Temptation

I must confess- I love public speaking.

I love it.  I love finding ways to say things that captures everyone’s attention.  I love throwing out feelings of joy, silliness, gravity, passion, indignation, and heartbreak and having them nestle in the audience, grow, and come flying back to me.  I feel like I’m playing an instrument of ideas and emotions.  Plus, I love telling people what I’ve learned.  

I’m helping organize my husband’s family reunion.  One of his great uncles founded a religious commune even more extreme than my church, to give an idea of how seriously this family takes religion and tradition.

One of the uncles, a pastor, was to give the Sunday sermon.  I just learned that he likely won’t be able to make it.  He asked if I could find a few people to give short testimonies instead.

See my temptation!  Aarrrgh!  I don’t want to abuse any power I have as assistant organizer.  I want to promote unity and make people feel comfortable but I also want to get people thinking.  
I’m also not a believer, and even though I can speak the language, I can’t in good conscience give messages I believe are harmful – like talking about the glory of god and the depravity of humans, talking about the virtue of blind faith, romanticizing suffering or any of the proposed topics the pastor gave.  Ugh.  I wouldn’t want my children listening to them either.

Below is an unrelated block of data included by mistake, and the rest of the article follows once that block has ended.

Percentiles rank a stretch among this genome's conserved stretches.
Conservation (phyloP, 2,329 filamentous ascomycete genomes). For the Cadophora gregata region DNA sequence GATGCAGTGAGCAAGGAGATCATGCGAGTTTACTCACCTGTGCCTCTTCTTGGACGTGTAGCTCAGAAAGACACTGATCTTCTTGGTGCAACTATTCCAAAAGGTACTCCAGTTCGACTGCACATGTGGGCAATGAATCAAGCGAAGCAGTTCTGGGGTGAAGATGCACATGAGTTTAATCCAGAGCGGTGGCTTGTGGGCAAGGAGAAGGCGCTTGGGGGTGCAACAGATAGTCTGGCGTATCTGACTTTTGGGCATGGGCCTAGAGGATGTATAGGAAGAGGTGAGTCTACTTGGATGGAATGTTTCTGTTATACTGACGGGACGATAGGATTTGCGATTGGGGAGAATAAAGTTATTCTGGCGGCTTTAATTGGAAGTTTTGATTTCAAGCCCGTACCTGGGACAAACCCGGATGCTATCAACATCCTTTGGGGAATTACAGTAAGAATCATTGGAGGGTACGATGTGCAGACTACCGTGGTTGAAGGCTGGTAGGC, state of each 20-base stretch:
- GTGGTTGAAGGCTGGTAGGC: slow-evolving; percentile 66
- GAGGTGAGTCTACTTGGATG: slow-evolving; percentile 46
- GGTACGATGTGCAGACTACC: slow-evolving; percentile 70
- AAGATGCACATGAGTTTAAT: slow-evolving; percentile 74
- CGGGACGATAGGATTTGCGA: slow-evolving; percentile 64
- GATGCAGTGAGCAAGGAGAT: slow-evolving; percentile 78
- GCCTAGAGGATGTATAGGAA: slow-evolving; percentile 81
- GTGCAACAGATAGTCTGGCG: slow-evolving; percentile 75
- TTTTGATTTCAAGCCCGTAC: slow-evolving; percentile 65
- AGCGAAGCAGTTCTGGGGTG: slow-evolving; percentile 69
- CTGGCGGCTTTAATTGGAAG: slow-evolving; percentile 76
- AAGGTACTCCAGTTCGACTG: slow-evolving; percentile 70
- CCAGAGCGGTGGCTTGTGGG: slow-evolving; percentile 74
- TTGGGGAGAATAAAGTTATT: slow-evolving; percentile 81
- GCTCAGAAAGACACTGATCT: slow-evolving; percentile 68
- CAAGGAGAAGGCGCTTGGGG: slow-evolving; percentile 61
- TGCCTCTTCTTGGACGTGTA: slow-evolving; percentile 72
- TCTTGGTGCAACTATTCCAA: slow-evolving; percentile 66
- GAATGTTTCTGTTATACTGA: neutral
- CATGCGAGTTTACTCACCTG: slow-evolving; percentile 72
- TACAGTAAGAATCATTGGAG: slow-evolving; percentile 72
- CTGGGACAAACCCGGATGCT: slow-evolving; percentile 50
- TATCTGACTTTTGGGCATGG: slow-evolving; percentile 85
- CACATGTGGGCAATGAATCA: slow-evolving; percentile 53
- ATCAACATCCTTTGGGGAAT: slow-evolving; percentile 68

Do I appoint others to speak and go canoeing Sunday morning?  Or do I participate and just be encouraging?

5 thoughts on “Temptation

  1. Jen says:

    I see nothing wrong with you giving an encouraging message as part of the service…. But canoeing sounds like more fun to me.

  2. prairienymph says:

    Canoeing wins out. We will be enjoying the water and escaping some livestreamed sermon (shudder).

  3. Zoe Bloomer says:

    Well I see you chose canoeing so now I don’t have to answer your question. :mrgreen:

    BTW, I loved public speaking too.

  4. prairienymph says:

    Apparently I wouldn’t have been able to do much anyways. I have been informed that only men are going to pray before meals, so imagine the problems if I had asked a non-man to share a short testimony during the service!

    Zoe- I would love to hear you speak. I’m assuming your old church overused your energy but underutilized your talents like speaking.

  5. Zoe Bloomer says:

    My speaking talents were a thorn in their sides. :mrgreen: Gradually they used my abilities for their agenda as they reigned me in. I was asked to speak often and I made no bones about speaking in private with various leaders much to their consternation. In the end though, spiritually abusive churches leave individuals wasted and barely a shell of themselves.

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